Teleworking: An Examination of the Irish Dichotomy
Keywords:Telework, Working from Home, Workplace Flexibility, Work-Life Balance, Telecommuting.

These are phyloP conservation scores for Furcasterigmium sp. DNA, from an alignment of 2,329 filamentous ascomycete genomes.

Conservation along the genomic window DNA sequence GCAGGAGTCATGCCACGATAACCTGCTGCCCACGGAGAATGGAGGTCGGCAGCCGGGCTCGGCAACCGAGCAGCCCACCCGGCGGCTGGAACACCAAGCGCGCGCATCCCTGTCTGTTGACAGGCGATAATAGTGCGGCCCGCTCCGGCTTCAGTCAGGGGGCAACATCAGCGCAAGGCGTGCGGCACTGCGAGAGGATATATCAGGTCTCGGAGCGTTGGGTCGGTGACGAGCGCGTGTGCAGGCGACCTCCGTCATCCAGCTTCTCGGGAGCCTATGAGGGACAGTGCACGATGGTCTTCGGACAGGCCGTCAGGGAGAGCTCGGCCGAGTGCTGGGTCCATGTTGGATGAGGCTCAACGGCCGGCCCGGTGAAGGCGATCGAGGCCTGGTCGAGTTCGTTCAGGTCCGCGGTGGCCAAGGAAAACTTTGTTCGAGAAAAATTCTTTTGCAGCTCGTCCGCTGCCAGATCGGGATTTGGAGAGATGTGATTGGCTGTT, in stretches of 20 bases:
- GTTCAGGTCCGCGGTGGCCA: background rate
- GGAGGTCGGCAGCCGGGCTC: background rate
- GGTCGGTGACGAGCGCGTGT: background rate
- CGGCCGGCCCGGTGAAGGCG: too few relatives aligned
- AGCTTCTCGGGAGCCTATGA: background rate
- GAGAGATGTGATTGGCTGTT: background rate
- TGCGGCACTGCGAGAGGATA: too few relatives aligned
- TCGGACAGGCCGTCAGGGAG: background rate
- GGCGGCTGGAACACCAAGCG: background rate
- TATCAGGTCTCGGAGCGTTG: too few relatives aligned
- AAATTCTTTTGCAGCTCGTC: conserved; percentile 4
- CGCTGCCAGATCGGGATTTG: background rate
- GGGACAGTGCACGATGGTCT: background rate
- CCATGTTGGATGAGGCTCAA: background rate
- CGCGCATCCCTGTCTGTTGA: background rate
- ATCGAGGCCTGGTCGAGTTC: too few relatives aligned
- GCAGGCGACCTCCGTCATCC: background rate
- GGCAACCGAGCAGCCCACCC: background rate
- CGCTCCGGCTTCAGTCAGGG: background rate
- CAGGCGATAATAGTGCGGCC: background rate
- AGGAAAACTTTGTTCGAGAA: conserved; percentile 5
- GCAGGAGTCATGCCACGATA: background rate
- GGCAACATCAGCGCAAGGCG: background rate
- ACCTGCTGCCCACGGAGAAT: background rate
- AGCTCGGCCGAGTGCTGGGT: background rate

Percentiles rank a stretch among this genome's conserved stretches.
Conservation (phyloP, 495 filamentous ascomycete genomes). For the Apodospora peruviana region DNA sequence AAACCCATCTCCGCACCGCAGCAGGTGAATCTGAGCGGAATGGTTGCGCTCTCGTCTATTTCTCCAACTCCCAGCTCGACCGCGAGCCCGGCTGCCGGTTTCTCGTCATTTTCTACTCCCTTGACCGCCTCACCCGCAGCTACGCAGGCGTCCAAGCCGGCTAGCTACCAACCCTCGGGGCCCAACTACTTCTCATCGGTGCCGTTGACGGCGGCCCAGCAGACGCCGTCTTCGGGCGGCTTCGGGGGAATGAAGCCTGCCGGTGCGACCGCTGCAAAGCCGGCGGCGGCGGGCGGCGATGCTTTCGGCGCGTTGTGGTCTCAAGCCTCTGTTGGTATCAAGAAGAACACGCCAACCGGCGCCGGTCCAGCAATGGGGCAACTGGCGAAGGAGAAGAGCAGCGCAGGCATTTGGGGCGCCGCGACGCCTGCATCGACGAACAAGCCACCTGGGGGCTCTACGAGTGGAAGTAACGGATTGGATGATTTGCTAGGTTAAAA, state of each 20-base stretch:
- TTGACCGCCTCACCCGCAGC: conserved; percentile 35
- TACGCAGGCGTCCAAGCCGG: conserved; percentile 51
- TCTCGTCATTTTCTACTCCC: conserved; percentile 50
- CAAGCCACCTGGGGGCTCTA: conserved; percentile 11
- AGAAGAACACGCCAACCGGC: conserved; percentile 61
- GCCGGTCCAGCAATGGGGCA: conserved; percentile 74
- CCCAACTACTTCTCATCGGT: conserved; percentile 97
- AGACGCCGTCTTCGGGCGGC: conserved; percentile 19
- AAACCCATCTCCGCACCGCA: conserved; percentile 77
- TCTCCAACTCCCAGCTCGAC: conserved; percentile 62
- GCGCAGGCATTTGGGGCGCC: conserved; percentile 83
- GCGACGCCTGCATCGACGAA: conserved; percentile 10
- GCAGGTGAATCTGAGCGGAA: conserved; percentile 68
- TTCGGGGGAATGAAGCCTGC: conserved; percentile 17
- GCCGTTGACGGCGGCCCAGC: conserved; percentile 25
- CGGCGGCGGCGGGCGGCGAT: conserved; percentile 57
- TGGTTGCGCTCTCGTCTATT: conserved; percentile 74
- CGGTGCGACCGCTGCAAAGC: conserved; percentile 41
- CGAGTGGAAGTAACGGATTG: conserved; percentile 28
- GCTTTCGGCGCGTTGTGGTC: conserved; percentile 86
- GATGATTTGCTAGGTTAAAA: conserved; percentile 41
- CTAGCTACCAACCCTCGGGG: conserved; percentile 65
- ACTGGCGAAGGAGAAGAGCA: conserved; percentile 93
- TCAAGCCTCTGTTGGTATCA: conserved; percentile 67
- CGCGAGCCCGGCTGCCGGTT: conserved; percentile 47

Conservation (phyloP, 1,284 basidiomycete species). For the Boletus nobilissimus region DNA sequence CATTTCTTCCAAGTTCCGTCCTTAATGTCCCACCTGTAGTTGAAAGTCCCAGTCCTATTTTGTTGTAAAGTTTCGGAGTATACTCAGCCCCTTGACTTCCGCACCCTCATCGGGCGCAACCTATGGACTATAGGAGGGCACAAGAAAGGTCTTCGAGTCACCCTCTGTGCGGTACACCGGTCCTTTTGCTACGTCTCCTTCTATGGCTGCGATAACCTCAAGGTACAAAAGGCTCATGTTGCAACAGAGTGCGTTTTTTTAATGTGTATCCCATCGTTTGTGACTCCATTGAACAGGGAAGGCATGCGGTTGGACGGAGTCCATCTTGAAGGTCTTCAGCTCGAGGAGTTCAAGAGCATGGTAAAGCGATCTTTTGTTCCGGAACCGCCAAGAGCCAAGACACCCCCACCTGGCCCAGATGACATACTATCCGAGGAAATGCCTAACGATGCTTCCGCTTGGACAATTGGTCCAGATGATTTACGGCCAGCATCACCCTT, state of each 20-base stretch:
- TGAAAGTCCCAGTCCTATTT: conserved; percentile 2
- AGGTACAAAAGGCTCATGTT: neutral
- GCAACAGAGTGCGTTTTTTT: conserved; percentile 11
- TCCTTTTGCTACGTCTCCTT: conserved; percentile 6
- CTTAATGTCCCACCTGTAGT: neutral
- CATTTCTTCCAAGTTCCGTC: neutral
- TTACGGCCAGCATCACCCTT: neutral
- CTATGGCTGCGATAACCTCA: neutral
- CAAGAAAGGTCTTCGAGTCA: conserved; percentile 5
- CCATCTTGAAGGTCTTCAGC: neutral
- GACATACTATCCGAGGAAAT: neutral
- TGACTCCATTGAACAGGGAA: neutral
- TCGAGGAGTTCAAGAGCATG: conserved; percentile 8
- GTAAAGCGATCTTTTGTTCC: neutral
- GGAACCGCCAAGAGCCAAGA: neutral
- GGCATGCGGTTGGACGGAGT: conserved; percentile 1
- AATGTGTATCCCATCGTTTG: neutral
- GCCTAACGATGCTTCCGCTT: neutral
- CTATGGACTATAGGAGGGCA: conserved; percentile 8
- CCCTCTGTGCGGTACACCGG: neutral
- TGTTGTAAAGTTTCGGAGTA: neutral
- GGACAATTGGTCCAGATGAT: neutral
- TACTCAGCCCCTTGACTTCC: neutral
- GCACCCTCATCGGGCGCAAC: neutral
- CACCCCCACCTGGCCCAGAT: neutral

AbstractChanging demographics and labour market structures are placing increased pressure on identifying work/life balance solutions, while global competition is forcing companies to look beyond traditional solutions to search for competitive advantage. Recent rapid technology developments facilitate a strategic application of teleworking, which, in suitable organisations, would appear to alleviate both of these issues. Despite this, the limited evidence that exists in the telework literature indicates a dearth of telework in Irish companies, and recent research on the reasons for this, form a gap in the literature. This study, empirically examines the key factors that influence the extent of telework in Ireland. Qualitative data has been gathered from thirteen semi-structured (eleven face-to-face) interviews with a combination of current and part-time teleworkers and managers. The exploratory approach employed, provides the opportunity to gain an invaluable perspective from participants with personal experience of working from home. The data gathered during this current study, offers some unique insights into teleworking in Ireland and highlights challenges which appear to be particular to the Irish context. While telework is seen in a positive light, by the respondents in this study, socio-cultural barriers to telework are identified. A recurring theme, emerging from this research, highlights the pervasiveness of a traditional management style, and an Irish culture of mistrust, which poses a particular challenge to those wishing to engage in telework. This current research also reveals a particular Irish need for social affiliation, through workplace interactions, which may account for the prevalence of ‘part-time’ teleworking in Ireland. Given the attitudinal challenges to telework within Irish organisations, the research findings suggest that there would be clear merit in piloting telework initiatives with carefully selected candidates. Multinationals and young dynamic businesses which remain open to innovative work practices, particularly in the services and technology sectors, are ideally positioned for such an initiative. Coupled with the extension of broadband, a successful outcome, with government sponsored PR, could pave the way for expanding the practice of teleworking in Ireland. This research would be of particular benefit to organisations and individuals considering the option of telework in the future.
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